• Labor & Employment Client Newsletter

    February 24, 2015

    Featured News: Act 10 and Total Employee Compensation Review School Board Policies On Releasing Student Directory Data Event: Davis & Kuelthau's 37th Annual Public Officials Program Act 10 and Total Employee Compensation How well do your employees understand their total compensation beyond their base salary? Many employers are now providing information directly to individual employees with respect to how much the employer contributes toward their health insurance benefits. An employee’s total compensation, though, includes other benefits you provide, such as contributions toward retirement benefits. If you are a public employer participating in the Wisconsin Retirement System (WRS), you may have received questions about what types...



  • NLRB Drops Controversial Posting Rule

    January 7, 2014

    On August 30, 2011, the National Labor Relations Board (NLRB) published a final rule which was intended to require all employers covered by the National Labor Relations Act (NLRA) to post a new notice advising employees of their right to engage in collective bargaining activity. As the NLRA applies to most private sector employers, not just those with unionized workforces, the requirement (including the consequences for failure to post) would have impacted almost all private sector businesses. As was anticipated, the posting rule generated considerable opposition from the human resource and business communities. Litigation was commenced by business groups which resulted...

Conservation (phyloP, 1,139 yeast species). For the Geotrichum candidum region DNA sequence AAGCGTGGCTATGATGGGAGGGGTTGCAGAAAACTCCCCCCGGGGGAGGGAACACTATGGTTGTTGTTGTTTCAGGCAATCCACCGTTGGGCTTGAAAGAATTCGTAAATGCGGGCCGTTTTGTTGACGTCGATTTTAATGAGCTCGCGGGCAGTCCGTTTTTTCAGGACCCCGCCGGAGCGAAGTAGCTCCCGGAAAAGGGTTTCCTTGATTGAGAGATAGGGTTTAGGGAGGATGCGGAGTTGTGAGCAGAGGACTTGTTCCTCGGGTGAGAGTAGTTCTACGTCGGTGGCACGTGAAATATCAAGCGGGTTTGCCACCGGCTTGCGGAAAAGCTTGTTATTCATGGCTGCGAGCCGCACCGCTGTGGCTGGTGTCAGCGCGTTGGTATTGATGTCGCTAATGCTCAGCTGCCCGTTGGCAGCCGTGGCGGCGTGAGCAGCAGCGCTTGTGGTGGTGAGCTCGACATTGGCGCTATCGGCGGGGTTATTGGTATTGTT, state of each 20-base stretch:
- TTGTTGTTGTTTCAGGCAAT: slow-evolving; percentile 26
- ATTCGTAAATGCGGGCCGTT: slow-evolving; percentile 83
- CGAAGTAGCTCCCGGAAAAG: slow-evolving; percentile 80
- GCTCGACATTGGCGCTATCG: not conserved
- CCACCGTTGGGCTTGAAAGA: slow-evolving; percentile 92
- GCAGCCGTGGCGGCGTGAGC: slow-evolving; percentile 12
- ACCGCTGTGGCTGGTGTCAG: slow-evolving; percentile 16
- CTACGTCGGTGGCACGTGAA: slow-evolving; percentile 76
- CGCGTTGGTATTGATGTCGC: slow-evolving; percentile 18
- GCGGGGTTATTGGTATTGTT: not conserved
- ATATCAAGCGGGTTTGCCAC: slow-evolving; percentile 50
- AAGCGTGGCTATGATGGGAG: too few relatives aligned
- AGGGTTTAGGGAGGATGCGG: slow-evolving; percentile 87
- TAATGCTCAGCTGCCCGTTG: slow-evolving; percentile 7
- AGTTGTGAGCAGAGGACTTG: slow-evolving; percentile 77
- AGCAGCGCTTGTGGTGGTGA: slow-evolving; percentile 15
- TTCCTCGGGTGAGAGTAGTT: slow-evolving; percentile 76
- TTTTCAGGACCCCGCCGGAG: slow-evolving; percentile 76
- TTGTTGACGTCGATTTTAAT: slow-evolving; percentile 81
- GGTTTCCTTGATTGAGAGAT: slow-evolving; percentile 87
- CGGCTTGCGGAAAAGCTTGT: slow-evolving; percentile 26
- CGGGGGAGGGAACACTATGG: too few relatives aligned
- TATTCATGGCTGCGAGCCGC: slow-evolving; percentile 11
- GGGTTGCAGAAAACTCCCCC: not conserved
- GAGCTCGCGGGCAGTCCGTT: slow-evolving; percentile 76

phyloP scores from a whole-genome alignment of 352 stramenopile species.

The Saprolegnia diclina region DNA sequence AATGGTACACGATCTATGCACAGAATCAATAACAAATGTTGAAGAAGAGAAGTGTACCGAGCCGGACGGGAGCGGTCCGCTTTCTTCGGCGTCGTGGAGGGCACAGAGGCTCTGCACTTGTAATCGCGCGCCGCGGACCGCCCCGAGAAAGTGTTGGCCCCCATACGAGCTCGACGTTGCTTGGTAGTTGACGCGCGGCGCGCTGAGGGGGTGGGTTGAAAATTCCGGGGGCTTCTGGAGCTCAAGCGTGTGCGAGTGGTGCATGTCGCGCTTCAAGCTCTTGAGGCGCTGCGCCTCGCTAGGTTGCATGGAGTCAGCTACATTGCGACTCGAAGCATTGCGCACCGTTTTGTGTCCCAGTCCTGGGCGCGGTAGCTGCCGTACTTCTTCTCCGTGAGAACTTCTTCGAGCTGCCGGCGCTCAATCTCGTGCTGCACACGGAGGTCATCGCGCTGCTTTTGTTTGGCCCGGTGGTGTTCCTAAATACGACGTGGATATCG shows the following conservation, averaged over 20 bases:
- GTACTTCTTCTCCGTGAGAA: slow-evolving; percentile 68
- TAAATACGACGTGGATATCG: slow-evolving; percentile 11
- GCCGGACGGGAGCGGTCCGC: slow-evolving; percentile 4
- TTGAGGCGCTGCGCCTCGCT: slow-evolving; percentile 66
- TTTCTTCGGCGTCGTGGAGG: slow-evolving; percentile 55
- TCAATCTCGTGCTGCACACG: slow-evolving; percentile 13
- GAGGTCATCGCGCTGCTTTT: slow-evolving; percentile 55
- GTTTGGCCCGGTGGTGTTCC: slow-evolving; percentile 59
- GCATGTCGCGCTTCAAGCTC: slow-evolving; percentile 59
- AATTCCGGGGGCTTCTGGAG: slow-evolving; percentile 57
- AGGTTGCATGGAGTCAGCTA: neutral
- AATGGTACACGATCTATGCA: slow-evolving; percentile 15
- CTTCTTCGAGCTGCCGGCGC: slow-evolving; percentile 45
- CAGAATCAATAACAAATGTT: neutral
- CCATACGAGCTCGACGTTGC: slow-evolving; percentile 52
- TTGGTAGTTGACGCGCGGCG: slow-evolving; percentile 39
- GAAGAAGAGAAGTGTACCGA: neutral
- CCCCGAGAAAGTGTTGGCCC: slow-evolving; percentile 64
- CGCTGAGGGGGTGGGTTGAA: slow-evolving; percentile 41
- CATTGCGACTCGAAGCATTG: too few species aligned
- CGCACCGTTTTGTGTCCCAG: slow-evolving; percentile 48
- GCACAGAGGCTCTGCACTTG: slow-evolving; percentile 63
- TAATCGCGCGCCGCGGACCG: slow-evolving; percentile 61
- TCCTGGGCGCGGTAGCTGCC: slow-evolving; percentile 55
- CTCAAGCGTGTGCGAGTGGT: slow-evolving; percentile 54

• Appeals Court Denies Request to Grant Stay; Act 10 Debate Continues

    March 14, 2013

    The Wisconsin Court of Appeals issued an Order on March 12, 2013, denying the State Attorney General's request to stay the Dane County Circuit Court decision of Judge Colas that declared certain portions of Act 10 unconstitutional. The Order did not address the merits of the constitutional issues on appeal, but only dealt with the motion to stay. While the denial of the stay means Judge Colas' decision remains in place for now, the Court of Appeals did not resolve the question of whether that Dane County decision has any statewide application, but merely recognized that the debate on that point...



  • NLRB Postpones Implementation of Posting Rule

    April 20, 2012

    The National Labor Relations Board (NLRB) has issued a press release stating that its regional offices will postpone the implementation of the controversial posting requirement rule. This rule would have required all private sector employers subject to the Board's jurisdiction (which is almost all private employers) to post a notice informing employees of their rights under the National Labor Relations Act, including seeking union organization. A previous client alert discussed the background and issues related to the notice requirement; NLRB Issues Final Posting Rule Prior postponements by the Board resulted in the April 30 deadline and the current announcement was...